These workers face formidable challenges. For starters, long-term care boasts some of the worst working conditions. According to experts, "many people who are working in long-term care are devalued, treated as criminals and paid extremely low wages" (Miller, Booth, and Mor 2008: 455). They report high rates of job stress and low satisfaction, even when they say that they believe in the importance of their work. They suffer one of the highest rates of job-related injury among all occupations.

For those care workers who migrate, especially the allegedly "unskilled," things can be considerably more difficult. Many leave their families, and so manage their own care obligations across distance. These workers often lack citizenship in the countries where they are employed. They therefore have a limited set of political rights, limited labor protections, and access to health and social services. Home care workers -- a substantial percentage of whom are migrants and undocumented -- may be the most vulnerable among members of the long-term care labor force. Many confront abuse and due to fear and/or a lack of language skills and knowledge of available mechanisms, may not report it. Migration can also have adverse effects on health on these already vulnerable workers. Undocumented care workers cannot seek work in institutional settings that offer employer-sponsored health insurance. While many care workers who are U.S. citizens do not have health insurance as part of their employment package, they might qualify for Medicaid. In contrast, all undocumented non-citizens were rendered ineligible for Medicaid by the 1996 "Illegal Immigration Reform and Immigrant Responsibility Act." Moreover, fears of deportation deter them from seeking care in public health clinics or emergency rooms. Although undocumented care workers are increasingly essential to social welfare in destination countries, indeed, they are often excluded from its benefits.

Another dimension of health worker migration is its relationship to health equity. Because many so-called "source countries" have higher burdens of disease and suffer from lower health care worker-to-population ratios than do destination countries, and often more rapidly growing aging populations, the migration of care workers is deepening health inequities, creating what many have described as a global "crisis in health." The problem is so grave that the Joint Learning Initiative concluded that the fate of global health and development in the 21st century lies in ensuring the equitable management of human health resources.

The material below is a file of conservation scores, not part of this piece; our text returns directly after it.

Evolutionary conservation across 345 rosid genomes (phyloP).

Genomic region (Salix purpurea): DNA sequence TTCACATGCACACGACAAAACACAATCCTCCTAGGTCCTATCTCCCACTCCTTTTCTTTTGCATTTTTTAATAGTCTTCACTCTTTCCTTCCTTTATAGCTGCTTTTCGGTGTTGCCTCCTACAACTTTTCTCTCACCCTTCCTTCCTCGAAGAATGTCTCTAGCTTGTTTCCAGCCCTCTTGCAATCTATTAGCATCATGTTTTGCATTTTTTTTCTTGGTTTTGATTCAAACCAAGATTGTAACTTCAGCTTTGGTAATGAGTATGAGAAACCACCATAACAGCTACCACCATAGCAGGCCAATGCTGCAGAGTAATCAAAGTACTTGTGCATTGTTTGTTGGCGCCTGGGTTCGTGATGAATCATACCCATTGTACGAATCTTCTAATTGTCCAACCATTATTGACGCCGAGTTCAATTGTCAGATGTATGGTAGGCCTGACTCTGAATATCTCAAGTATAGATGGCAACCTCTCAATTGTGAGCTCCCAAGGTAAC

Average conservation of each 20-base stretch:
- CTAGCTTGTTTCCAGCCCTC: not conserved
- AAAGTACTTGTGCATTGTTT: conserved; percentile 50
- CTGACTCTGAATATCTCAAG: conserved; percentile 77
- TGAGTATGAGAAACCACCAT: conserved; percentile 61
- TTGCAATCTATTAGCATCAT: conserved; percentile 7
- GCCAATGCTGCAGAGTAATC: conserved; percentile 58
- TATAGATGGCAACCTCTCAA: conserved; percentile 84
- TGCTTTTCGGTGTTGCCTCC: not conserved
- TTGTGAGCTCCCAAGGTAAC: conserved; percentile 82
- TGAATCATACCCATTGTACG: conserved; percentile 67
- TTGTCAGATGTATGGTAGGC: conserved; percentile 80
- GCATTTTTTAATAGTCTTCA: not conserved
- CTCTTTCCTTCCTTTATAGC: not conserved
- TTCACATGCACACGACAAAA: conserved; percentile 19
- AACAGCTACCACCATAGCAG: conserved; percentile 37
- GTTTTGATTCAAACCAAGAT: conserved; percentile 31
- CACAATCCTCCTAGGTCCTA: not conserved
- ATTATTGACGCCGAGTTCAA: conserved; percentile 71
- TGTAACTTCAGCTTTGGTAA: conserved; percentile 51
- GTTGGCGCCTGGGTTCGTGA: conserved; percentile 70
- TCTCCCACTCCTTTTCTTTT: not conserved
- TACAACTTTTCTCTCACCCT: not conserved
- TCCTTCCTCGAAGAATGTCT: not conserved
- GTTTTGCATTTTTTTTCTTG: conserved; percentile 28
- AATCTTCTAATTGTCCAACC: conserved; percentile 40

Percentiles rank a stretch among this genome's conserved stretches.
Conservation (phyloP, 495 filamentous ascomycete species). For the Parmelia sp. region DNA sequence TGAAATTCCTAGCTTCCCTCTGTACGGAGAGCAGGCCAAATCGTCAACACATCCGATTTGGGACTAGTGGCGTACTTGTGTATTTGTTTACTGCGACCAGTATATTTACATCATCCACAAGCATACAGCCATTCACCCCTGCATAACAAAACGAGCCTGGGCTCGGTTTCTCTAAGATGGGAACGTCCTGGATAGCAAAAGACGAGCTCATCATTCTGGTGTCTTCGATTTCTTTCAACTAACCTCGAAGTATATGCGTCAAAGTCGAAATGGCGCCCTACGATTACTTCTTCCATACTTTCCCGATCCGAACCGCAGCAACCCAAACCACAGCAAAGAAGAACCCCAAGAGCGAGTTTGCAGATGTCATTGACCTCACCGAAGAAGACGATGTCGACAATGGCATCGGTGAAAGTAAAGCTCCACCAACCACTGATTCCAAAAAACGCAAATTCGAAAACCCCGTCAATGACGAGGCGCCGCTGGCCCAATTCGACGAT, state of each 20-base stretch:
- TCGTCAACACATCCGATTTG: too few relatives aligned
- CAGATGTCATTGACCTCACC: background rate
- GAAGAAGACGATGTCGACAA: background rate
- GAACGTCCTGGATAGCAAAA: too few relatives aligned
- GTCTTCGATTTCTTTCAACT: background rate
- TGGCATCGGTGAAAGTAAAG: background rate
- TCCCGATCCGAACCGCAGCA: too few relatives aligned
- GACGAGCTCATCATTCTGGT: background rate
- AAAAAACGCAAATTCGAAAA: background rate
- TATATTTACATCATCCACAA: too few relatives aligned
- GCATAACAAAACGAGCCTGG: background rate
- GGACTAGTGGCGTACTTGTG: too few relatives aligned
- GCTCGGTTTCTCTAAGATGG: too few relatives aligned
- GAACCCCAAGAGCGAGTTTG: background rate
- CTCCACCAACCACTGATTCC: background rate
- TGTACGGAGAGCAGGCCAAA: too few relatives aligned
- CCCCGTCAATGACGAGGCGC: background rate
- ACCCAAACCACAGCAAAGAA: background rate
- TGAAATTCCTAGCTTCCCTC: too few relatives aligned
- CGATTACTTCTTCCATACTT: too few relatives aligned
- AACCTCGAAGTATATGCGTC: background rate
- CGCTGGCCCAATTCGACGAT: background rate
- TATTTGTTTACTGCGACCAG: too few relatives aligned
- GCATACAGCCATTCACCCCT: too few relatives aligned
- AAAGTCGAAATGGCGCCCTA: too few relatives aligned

We might be said to be responsible for addressing harms migrant care workers (and their countries' health systems and ill and aging populations) suffer because of our shared humanity, or our participation in processes that generate injustice. Another way of thinking about this is in terms of their intimate and crucial contribution to our identities. The care provided by migrant workers -- nannies, nurses, home care aides and others -- is now an increasingly integral part of who are - as beneficiaries of care, members of families and elder-care support systems, and citizens of an affluent country who benefit from economic and labor policies that rely on low wage workers.

Responsible policy making, then, calls for seeing the connections between immigration and the quality care of the elderly and dependent, not just here but also abroad. We owe migrant care workers immigration reform that shows them respect and promises them fair treatment. And we owe source countries suffering under shortages a commitment to taking concrete steps to manage health worker migration in a way that neither threatens opportunity for migrants nor deepens global health inequities.